Ghosts at the Dinner Table

Ask Hettie Quackers

Q: How do I celebrate Day of the Dead in a way that makes a difference?

A: Hettie says, tell them about the altar…. and the Feast.

Well, we here at Tierra Soul started building our Day of the Dead altar yesterday. I went down to the basement and brought out the box marked Fall, and we chatted about each item as we placed them on the altar. There is Xoco’s birth-bell (he is a Fall born baby), our Halloween masks from 2009, crumpl-ey paper lanterns from last year, a silken ghost, and a series of memorial shrine boxes we made before we had kids at all. We went outside and collected some dried bits & stuff and strung them on ribbon. It started looking really lovely.

Then we sat around and started talking about who we want to invite to our Day of the Dead Feast this year…  You know the one where you ask your dearly departed to join you at the table during the 3 day Death Festival.

Fia is inviting our recently dog-attacked cat Brux and David is asking his father who passed away two years ago. Hettie is bringing her un-hatched duckling who died in its shell this last Spring.

I decided to tempt my maternal grandmother to the table.

Grandma, aka Baba, is one of the smart powerful women in my lineage, but that is not the main reason I want her at the table this year. This year I have some serious boundaries to draw with her. You see when I was born Baba dumped a huge load of Christian shame on the party. You see, my mother and father weren’t married and he was (sshh…) ahem…. How do I say it… He was, well, NOT-white. According to Baba these things are BAAAD.

This year I want to tease out all that NOT-mine shame and send it back over the threshold with her.

Sound weird or depressing?

Well, Hettie chimes in, your civilized self might resist or fear walking side by side with death…. but your soft-as-a-duckling animal self knows how to talk to death. The Day of the Dead festival is an opportunity to connect with death.

The only way to access life is to make friends with death.

The veil between the worlds is thinning and during this season we have a special opportunity to meet, greet and make peace with our ancestors and reclaim our birth right of freedom and clarity.

For my family, there is a very real way that my grandmother’s shame and shaming blocked my access to my “smart powerful” lineage. Separating out the shame and sending it back frees my access to the amazing smarts and heart.

What are you missing out on in your lineage??? Wanna start recovering it?

Here is what I want you to do:

  • Make a start-er altar out of something you have or find: a piece of molding, a shelf, a box.
  • Choose one ancestor to bring to your Feast
  • Put pictures/symbols of that person on your altar. Add to it between now and your Feast
  • Sit down with your dead person (or animal) at the Table and ask if there is anything you are carrying around for them.
  • Give it back. Write a note, speak it, visualize it…. but identify it and symbolically give it back to them.
  • Eat together. Make peace.
  • Pack everything up in storage and make it a yearly tradition that matters.

Don’t even think too much about it, but be open. Contemplate the blossoming of your life at the same time as you connect with the reality of decay that is also in all things. Let the friction between the two work on you.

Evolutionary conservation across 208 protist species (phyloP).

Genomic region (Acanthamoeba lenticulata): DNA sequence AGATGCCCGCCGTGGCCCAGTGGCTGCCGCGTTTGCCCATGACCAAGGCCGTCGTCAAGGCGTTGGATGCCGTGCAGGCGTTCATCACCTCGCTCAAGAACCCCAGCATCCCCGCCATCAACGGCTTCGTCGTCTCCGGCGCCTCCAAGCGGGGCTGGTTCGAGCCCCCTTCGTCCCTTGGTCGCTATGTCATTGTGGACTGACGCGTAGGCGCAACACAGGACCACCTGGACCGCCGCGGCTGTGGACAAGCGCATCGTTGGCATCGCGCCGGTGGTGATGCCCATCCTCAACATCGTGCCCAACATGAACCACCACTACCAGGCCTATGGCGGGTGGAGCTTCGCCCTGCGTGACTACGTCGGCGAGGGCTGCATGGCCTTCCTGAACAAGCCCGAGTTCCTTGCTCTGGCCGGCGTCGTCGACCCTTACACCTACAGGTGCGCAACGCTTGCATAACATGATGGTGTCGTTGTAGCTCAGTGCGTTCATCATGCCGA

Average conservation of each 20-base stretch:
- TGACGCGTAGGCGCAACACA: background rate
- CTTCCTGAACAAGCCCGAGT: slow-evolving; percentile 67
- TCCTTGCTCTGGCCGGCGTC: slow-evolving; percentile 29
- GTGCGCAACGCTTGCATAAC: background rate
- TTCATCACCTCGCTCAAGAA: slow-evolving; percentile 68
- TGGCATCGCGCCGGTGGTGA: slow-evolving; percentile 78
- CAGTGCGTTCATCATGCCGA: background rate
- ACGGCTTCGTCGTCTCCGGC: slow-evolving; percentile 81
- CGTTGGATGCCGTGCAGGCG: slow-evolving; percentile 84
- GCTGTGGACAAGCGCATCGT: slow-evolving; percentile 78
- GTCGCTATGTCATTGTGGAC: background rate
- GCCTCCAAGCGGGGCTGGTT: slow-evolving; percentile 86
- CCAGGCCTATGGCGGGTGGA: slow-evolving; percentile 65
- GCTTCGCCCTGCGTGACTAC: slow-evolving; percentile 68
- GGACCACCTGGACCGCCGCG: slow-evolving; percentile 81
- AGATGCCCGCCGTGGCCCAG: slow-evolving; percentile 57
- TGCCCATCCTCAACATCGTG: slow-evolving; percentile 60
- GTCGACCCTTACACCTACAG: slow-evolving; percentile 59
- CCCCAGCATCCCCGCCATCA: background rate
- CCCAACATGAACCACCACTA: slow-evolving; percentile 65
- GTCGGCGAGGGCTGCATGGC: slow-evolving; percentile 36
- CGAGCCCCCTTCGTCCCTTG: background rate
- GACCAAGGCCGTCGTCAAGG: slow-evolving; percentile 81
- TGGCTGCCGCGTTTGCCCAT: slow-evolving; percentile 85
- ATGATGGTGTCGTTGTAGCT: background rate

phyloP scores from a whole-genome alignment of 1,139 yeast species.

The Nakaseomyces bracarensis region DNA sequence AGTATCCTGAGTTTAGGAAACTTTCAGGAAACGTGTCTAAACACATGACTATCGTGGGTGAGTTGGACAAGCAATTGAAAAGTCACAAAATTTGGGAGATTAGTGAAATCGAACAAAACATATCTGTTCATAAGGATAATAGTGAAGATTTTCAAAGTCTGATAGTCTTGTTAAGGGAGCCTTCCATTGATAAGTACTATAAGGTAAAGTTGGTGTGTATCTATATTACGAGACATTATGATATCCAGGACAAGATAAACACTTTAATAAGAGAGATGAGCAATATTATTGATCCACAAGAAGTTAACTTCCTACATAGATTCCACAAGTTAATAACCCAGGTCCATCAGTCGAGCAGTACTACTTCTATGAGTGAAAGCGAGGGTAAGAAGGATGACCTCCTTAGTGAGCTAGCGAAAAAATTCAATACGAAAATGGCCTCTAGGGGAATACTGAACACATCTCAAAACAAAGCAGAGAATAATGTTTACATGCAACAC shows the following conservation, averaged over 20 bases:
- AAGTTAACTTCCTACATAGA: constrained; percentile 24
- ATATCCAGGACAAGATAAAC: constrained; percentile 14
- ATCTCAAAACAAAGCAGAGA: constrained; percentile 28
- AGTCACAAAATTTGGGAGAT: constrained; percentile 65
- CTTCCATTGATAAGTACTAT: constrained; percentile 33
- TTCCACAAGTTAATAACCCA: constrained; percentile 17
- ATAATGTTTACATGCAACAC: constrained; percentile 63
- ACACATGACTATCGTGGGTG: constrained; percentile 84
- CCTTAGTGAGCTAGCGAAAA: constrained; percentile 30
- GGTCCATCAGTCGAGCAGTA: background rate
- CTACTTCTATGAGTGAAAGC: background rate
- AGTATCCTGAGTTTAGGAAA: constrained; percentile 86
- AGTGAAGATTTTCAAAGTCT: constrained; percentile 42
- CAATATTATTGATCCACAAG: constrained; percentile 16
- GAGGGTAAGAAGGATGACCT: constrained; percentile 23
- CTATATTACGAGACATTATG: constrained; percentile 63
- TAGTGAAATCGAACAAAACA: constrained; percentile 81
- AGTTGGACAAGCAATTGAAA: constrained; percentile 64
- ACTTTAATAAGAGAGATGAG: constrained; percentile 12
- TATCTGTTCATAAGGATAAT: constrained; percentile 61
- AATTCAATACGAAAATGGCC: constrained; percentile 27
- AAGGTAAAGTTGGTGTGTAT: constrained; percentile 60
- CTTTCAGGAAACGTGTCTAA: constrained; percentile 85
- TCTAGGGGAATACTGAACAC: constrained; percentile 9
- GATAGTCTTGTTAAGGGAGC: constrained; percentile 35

Then, in the comments tell us:

  1. Who you are inviting to your table and
  2. What isn’t yours and your process for giving it back
  3. The new thing you’re accessing,
  4. The resistance, the confusion, the epiphanies.

And keep the questions coming says Hettie!


  1. Gabriela says:

    In my country we have never really made it to that pumpkins-masks circus (although it’s changing) as it is known in the USA, but we have a tradition (which is originally from celtic Samhain, later adopted by Catholic church and in these days absolutelly secular) to go to a cemetery, where members of your family are burried and ligt some candles for them.
    In these days are cemeteries just amazingly beautiful as in that grey weather and dark afternoons are they just shining of ‘living lights’ and are full of flowers and so on… 🙂

    • krista says:

      What an enchanting image this evokes. I like the idea of sending light back to them as healing as well as sending back what is not ours – a kind of boundary. Really it is the same thing I suppose. Thank you for sharing. We will carry this spirit into our celebration.

      What do you do now? What will you do this season? We would love to hear….

  2. Belinda says:

    Awesome idea! I am super drawn to alters and traditional nature celebrations as in the Celts etc… I love this idea!

  3. Robin says:

    As usual, Krista, your lessons help me to think “outside of the box” of my day to day. It is so helpful for me to begin living a more authentic life. Thank You.

    • krista says:

      @Robin: Have you made a small altar space? Who do you plan to invite this year? This post was actually from a couple years ago. This year I am inviting my paternal grandmother – whom I have never met and don’t even know her name. I think the break in lineage (from not knowing my father) comes from her being an unwed mother (though nothing is certain) herself. I am not sure yet how I will give it back to her, but have scheduled a Myth Mending session for myself do delve in a bit and see!

  4. Jeanne says:

    i agree! this is an awesome post! fresh ideas so well presented. i usually roll my eyes at anything i perceive as woo-woo. but the way you present other-than-mainstream ideas makes me want to embrace your suggestions! brava, krista!


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